Machine Learning and Data Science technologies have started solving some long-unsolved problems, especially in the medical domain. Drug Discovery is one such field that is a very long process because of countless experiments. Due to this, making a new drug takes a lot of time and money. Scientists have been seeking alternative methods to reduce the required costs and funds.
Machine learning has become so advanced that it is being used for Drug Discovery, thus reducing the time needed to produce a new drug. Companies like Google's Deepmind or Elon Musk's Neuralink are heavily investing in discovering the right drug. In this blog, we will develop a step-wise solution for a regression problem of discovering drugs using the XG-Boost regression model.
We will understand the answer to the following questions in detail:
Bacteria and Viruses cause various diseases in our bodies, and proteins are their primary constituent. During drug discovery, researchers try to understand the effects of various compounds on these proteins so that they can neutralize the presence of bacteria. On the same line, in this blog, we want to identify the compounds with the best effect on a particular target protein; here, in our case, it is Acetylcholinesterase. This protein, AChE, AChase, or acetylhydrolase, is the body's primary cholinesterase.
It is an enzyme that catalyzes the breakdown of acetylcholine and some other choline esters that function as neurotransmitters. And we want to discover a drug to avoid this breakdown. A commonly known disease because of this breakdown is Alzheimer's, where drugs must act on AChE to keep the condition in control.
The drug Discovery project will cover multiple steps, like:
Machine learning and deep learning algorithms can solve any of the mentioned steps, e.g., mining proteomics in target discovery, optimizing lead structures for better bioactivity, and analyzing accumulated data at the end of experiments to get a conclusion. In this article, we will build a pipeline to discover the lead Compound to keep the AChE protein in control. We will use the XGBoost regressor model to predict the effect of compounds on this protein.
We will use the 'Chembl' database, a manually curated database of bioactive compounds with drug-like properties. It contains data on more than 2 million compounds. In Python, there is direct library support for chemblwebresourceclient to get this data.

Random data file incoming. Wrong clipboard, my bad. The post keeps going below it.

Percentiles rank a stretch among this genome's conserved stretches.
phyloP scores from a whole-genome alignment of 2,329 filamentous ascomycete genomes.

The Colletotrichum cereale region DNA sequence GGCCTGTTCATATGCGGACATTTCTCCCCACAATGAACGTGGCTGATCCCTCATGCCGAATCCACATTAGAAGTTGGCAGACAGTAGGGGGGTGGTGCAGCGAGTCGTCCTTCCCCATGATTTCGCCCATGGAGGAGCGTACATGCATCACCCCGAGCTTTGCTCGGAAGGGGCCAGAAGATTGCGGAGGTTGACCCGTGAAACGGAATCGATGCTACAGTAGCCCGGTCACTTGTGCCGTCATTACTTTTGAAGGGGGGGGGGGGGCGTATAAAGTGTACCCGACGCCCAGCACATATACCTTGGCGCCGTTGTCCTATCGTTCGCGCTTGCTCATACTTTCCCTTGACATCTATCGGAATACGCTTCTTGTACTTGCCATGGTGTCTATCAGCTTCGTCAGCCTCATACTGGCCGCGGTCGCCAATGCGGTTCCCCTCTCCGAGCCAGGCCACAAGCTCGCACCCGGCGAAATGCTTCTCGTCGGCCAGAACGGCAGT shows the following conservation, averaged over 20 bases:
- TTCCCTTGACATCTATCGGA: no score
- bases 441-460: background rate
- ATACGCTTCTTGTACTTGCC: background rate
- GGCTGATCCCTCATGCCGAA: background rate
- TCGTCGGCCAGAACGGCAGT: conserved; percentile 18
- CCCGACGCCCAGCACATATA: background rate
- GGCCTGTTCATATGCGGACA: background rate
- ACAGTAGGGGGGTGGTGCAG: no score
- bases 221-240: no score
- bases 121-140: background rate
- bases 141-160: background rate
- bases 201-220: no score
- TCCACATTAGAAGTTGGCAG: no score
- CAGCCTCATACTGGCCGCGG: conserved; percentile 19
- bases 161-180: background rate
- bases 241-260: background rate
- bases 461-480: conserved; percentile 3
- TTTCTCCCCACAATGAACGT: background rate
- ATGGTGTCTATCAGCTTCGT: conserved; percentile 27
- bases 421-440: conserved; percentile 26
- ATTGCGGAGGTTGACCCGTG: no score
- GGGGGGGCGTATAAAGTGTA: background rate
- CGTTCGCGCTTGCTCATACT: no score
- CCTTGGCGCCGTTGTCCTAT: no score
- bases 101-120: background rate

import pandas as pd from chembl_webresource_client.new_client import new_client data = new_client.target data_query = data.search('acetylcholinesterase') targets = pd.DataFrame.from_dict(data_query)
targets.columns # Index(['cross_references', 'organism', 'pref_name', 'score', # 'species_group_flag', 'target_chembl_id', 'target_components', # 'target_type', tax_id'], dtype='object')
Here 'prefname' contains our target name. 'organism' refers to a living being within which this target is present, so it can either be a human or a bird. 'targetchembl_id' refers to the unique id corresponding to the target and from the above 'target' dataframe, we can get the id of 'CHEMBL220' for Human Acetylcholinesterase. We will use this id to retrieve the activity data of different compounds on Human AChE.
data_new = new_client.activity data1 = data_new.filter(target_chembl_id='CHEMBL220').filter(standard_type="IC50") df = pd.DataFrame.from_dict(data1) df.columns ''' Index(['activity_comment', 'activity_id', 'activity_properties' 'assay_chembl_id', 'assay_description', 'assay type' 'assav variant accession' 'assay_Vartant _mutation','bao endpoint', 'bao _format', 'Thao label' 'canonical smiles'. 'data validity comment', 'document liter descriertofffichenumen', 'document chembl id', 'document Tournal', 'molecule chembl id' 'molecule _pref_name', 'potential duplicate', 'parent_molecule_chembl_id', 'audt units', 'record id', 'pcherbi value', 'relation', 'src_id' 'standard flag' 'standard relation', 'standard text value', 'standard type standard units', 'standard upper value', 'standard _value', 'target_Chembl_id', 'target _organisn', 'target_pref_name' 'target tax id' 'text value' , 'toid', 'type', 'units' 'uo units', 'upper value', 'value'], type='object") '''